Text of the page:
07 December 2011

70 Years Ago Today

Today is the 70th anniversary of the cataclysmic event that confirmed America's transformation in the field of foreign relations from a largely non-interventionist one to a very interventionist one:  the Japanese attack on Pearl Harbor.  This change began, arguably, with the Spanish-American War (though perhaps even earlier).  As we remember those who needlessly lost their lives on that day, Catholic political commenter Patrick Buchanan echoes a question that has been asked before and remains to be answered:

Did FDR Provoke Pearl Harbor?


Methodist Jim said...

Though one might not like or agree with one, two, or somehow all three of the possible answers, the question has been answered many times.

Athelstane said...

Buchanan, of course, has an excellent case that the U.S. entry into WWI was ill-conceived, and scarcely justified. That was certainly the mood of much of the country in the years between the wars, and with good reason.

It's also plausible to argue, as Pat does, that FDR's decisions to cut off critical minerals and oil helped drive the Japanese to a military solution in late 1941. Whether this was the goal, however, is harder to ascertain. It's much easier, based on the evidence, to conclude that FDR (goaded on by Churchill) *was* angling for a war with Germany. I still incline to think that Roosevelt and Hull simply misread the Japanese, and misread them badly.

But we cannot lose sight of the fact that, whatever their provocation, the Japanese launched a dastardly surprise attack on us, killing servicemen and civilians alike - behavior too much of a apiece with their amoral behavior during that period. Buchanan does not seem to be justifying that behavior, but certainly some conspiracy theorists have slipped into such thinking.

Unfortunately, a confrontation between the two rising Pacific powers was inevitable at some point, especially given the rapacity of Japan's military leaders. Their hunger for raw materials and captive markets was insatiable, without any reference to America, and it's hard to see how we could have avoided a shooting war with Japan by mid-century, short of total appeasement . The world is on balance a better place for the destruction of the Japanese military regime, even if it did come at a very high price in blood and treasure.

X said...

There was nothing dastardly about the attack on Pearl Harbor. Pearl Harbor was a completely legitimate military target as evidenced by the fact that only a handful of the 2400 dead were non-combatants. Launching an undeclared war, in violation of their declared neutrality, i.e. the US, now that's dastardly. Dropping two atomic bombs on a civilian populace whose Govt is desperately trying to surrender, that's diabolical. I'll leave it to you to tell the hundreds of millions of people who have been slaughtered since the Second World war what a wonderful world it is now.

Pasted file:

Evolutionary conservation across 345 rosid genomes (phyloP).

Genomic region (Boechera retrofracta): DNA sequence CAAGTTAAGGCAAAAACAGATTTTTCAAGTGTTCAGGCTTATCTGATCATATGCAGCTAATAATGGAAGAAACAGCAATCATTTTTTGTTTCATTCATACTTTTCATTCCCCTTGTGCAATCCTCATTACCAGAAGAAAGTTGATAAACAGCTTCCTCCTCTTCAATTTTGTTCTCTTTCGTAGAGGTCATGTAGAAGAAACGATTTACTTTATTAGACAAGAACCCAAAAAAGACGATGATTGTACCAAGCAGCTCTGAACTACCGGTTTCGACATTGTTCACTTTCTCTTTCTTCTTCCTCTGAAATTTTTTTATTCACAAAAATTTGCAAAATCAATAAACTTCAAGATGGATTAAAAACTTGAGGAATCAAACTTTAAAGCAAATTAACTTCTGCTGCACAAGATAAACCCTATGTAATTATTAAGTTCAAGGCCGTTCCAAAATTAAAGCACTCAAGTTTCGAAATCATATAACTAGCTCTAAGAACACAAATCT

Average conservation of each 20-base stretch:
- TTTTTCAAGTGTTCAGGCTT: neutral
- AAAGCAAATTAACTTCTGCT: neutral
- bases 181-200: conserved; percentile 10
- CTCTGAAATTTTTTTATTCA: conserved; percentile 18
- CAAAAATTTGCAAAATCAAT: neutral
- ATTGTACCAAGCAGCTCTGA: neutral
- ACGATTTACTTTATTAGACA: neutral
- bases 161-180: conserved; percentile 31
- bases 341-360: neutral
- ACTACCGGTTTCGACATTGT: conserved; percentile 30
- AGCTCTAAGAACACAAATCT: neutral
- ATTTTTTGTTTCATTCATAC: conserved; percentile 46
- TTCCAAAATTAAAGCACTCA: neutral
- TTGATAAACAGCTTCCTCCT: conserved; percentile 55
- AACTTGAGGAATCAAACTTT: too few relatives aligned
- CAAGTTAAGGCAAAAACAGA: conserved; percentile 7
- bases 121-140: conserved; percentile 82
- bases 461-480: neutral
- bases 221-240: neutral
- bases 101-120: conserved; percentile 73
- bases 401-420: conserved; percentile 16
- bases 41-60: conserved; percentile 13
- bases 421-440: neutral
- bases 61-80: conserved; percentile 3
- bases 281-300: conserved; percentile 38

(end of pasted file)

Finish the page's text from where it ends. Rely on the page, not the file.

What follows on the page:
Athelstane said...

Hello X,

Fair point on the atomic bombs. Then again, every single major belligerent bombed civilian areas indiscriminately to some degree or other, Japan not excepted. We were pretty far down that moral rabbit hole after firebombing most of Japan's other major cities to cinders. That doesn't make it right; it just puts it in context. WWII deeply decivilized warfare, unfortunately.

Pearl Harbor was certainly a legitimate target; but it's customary to declare war first before blasting such targets. Japan didn't bother. They merely cut off diplomatic relations...about an hour after the attack. It wasn't the target that was dastardly, but the context.

But I don't know where you get the idea that the imperial government was "desperately trying to surrender." The emperor and privy council were certainly keen to end the war, but on their terms: no occupation, no war crimes trials, no disarmament, keeping the military regime in place, and keeping much of Japan's empire intact. Richard Franks' Downfall is a good read on this. Only after the a-bombs and the Soviet declaration of war did the emperor finally intervene to force acceptance of surrender, and even then he only barely fought off a military coup.